This project began just as the weather started to cool last summer. It’s almost time for the cooling to start again and I’m closing in on the completion of the construction.
The list of new skills I’ve added to the tool box is pretty big. Many were already there, but needed to be adapted to work tiny. I’ve put a few hundred miles of trim up in my life but I rarely needed a razor saw to cut it.
Some of the lessons have been difficult. Furniture is hard to make. If I had saved all the false starts…Phew! It’s humbling to see how inaccurately you can measure when tiny differences make all the difference. For those who are interested, woodworking tools were, in many cases, abandoned for machinists tools.
I can’t tell you how important lighting is. Tiny imperfections show up in the most inopportune places. The workshop is getting a lighting upgrade.
I populated the interior from a collection of sources. Shout out to Lady Delaney’s etsy shop. Her catalog is amazing and her custom work is beyond amazing. A huge THANK YOU for her kind words and for leading the cheering section.
A considerable amount of evidence was appropriate to include in this tableau. Much of it was crafted specifically. Can’t find a bent knife with blood stains on the internet.
For as much evidence as I’ve included, there are volumes that couldn’t be. There’s really no way to model interviews and case notes. While I had to gloss over the volumes of trace and blood evidence due to the size limitations, anyone who has ever had any experience with criminal investigations will know how much work a single drop of blood on a wall will represent.
The construction frustrations that were the hardest to work through were the lack of mid-20th Century artifacts available for doll houses. Couches, beds, dressers…my thought was that it would make a perfectly acceptable subject for modeling. Turns out the powers that be don’t agree. Plenty of turn of the 20th Century items. Not so much from the age of Aquarius.
I was particularly happy with how my book making turned out. While you can’t open and read them, it’s a pretty darn good looking collection.
The victims proved to be very difficult to model. The resources I have include autopsy and crime scene photos so i had the most accurate examples to work from. It was impossible not to think about the real people represented here, though. The mother took the longest time to ensure the injuries were represented as accurately as possible. Even in miniature it’s disquieting to repeatedly puncture a piece of plastic when you know what you’re copying.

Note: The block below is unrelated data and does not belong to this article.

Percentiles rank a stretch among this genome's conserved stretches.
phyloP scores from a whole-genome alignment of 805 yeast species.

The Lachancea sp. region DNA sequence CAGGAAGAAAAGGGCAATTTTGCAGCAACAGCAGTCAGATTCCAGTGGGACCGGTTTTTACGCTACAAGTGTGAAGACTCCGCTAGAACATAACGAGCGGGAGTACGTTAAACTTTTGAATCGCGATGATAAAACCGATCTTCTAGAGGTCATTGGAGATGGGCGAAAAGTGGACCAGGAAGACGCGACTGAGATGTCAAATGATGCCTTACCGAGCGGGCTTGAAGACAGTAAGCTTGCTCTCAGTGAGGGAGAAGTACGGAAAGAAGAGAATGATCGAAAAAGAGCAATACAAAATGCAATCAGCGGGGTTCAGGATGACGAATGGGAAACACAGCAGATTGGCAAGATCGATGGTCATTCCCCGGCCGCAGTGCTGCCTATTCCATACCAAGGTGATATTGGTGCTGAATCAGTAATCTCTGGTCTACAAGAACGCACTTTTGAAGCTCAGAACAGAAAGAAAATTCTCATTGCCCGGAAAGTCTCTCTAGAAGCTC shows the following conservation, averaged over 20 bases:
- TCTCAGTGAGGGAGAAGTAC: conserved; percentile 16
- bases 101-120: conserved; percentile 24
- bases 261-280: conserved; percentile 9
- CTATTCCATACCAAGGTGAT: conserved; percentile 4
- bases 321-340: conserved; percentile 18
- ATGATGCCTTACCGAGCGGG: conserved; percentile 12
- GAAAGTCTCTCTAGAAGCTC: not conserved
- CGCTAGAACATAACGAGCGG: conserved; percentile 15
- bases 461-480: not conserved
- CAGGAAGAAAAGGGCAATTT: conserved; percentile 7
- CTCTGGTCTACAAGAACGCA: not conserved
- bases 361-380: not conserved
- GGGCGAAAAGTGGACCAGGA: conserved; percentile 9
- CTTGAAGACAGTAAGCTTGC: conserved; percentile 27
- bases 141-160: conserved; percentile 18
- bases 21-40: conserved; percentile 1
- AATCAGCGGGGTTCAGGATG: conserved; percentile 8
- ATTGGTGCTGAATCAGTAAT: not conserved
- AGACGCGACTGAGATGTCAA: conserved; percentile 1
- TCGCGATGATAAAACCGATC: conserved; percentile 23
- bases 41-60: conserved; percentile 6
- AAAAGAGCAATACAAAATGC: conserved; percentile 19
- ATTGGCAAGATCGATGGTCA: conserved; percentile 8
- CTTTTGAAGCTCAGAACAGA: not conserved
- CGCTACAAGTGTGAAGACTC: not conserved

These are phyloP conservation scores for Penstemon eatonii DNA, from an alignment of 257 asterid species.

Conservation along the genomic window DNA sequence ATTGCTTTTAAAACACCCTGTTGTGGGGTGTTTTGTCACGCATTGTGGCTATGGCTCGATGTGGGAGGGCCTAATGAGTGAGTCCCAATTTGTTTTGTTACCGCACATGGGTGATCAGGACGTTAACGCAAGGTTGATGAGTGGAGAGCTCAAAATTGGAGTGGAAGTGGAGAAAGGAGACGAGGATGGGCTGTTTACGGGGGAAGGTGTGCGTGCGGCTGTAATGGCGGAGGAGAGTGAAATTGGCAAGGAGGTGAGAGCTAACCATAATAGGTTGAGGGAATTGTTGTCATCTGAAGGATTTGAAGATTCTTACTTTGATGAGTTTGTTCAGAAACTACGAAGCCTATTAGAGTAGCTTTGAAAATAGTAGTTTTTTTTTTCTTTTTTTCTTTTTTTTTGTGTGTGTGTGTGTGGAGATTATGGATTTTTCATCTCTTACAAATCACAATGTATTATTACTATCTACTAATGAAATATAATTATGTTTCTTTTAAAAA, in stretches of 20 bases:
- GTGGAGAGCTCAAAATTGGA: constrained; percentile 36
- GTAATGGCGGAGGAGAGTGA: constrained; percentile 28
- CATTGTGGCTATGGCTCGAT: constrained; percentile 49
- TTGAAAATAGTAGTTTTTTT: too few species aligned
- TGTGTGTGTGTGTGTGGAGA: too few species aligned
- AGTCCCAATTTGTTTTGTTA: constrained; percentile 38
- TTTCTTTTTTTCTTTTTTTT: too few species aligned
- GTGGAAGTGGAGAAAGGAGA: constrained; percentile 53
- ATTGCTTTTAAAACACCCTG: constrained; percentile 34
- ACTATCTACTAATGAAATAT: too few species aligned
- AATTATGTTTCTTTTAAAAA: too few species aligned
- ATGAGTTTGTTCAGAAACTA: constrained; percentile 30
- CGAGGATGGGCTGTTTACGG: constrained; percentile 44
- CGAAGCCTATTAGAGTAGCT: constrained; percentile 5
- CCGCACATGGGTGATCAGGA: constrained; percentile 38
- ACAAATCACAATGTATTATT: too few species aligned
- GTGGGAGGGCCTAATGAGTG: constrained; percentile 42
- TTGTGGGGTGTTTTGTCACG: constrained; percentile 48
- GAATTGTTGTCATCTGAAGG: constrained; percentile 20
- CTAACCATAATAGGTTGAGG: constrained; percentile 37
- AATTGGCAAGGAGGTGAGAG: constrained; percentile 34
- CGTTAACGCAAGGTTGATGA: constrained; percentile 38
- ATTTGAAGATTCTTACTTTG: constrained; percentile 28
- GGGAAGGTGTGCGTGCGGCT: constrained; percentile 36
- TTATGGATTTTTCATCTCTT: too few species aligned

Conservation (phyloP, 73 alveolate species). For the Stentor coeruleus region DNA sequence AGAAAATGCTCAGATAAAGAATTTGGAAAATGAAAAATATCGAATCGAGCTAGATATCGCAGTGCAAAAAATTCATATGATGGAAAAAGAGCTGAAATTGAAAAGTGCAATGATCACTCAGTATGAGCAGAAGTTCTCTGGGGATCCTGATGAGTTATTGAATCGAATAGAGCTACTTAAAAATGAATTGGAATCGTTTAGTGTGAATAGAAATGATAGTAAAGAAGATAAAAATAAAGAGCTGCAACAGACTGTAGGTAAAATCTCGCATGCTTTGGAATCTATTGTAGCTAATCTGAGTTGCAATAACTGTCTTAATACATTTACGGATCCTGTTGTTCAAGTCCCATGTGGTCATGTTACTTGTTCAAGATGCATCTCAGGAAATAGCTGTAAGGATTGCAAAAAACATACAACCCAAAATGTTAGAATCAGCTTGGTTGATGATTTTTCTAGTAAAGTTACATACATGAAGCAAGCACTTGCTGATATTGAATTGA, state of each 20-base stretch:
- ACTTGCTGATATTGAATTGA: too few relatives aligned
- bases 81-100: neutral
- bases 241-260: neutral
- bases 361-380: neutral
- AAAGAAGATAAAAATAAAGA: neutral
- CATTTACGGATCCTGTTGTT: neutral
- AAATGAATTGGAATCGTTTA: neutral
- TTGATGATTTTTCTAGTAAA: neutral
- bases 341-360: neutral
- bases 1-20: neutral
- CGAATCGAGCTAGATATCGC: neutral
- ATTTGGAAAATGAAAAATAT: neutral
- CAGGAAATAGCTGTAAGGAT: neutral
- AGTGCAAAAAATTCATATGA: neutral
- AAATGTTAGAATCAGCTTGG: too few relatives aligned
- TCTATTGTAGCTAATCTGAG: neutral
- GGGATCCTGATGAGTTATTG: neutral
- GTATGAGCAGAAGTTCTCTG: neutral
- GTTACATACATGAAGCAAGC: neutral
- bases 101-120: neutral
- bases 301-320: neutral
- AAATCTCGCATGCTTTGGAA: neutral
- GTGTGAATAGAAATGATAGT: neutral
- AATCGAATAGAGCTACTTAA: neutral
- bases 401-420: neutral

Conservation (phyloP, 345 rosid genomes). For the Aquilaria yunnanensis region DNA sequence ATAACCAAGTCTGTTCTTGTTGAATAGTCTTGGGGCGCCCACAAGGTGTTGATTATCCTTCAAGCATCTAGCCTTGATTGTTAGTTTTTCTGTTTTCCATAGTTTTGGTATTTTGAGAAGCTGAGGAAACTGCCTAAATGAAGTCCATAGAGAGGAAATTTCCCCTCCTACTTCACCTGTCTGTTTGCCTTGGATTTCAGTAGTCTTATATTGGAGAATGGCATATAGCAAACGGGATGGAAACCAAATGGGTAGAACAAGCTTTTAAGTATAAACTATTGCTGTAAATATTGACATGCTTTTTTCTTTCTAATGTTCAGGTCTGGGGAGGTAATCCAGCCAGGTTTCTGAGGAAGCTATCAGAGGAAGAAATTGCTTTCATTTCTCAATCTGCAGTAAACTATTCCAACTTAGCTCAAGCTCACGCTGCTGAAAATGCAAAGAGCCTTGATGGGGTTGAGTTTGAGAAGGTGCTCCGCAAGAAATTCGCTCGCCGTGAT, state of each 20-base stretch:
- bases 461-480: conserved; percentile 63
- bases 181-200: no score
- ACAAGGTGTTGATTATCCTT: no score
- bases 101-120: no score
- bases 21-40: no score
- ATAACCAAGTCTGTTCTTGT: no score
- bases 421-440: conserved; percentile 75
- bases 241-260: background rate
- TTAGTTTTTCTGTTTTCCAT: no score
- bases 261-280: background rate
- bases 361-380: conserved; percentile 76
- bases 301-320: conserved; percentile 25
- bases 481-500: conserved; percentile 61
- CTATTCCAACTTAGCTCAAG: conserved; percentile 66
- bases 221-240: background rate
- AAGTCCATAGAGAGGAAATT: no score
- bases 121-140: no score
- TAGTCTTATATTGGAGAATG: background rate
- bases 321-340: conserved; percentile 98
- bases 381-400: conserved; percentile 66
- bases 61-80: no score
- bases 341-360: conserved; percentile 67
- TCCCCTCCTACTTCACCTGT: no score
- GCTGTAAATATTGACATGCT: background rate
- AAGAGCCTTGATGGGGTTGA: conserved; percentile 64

As I’ve progressed, I’ve received a considerable amount of support from places I didn’t think it would necessarily come. The local media has been chomping at the bit for information. Thanks to Cecilia for the awesome story! The University has been a huge supporter, too. Thanks to Kristi Evans for spreading the word through NMU! Faculty from several departments have expressed their admiration for the project.
I did get an email from a source I wouldn’t even have hoped for, someone who works with the original collection of Nutshells. I can’t tell you what those kind comments meant! This is still a new field for me and to hear anything positive from someone who’s career involves the definitive example of what I’m tying to do has bolstered my confidence and spurred me to create more and better examples. Thanks, Mr. G.
The delivery of this Nutshell is coming close. I’ve got a few more details to add, things that don’t impact the evidence but make the scene more complete. While crafting these pieces I’m still working with NMU to present the concept to a collection of Criminal Justice professionals and students in September. From there, I’m still hoping to help craft an advanced Criminal Investigations class for the winter semester featuring this Nutshell. Once this one is out of the shop, there will be space to begin the next one. Or two. Or fifty.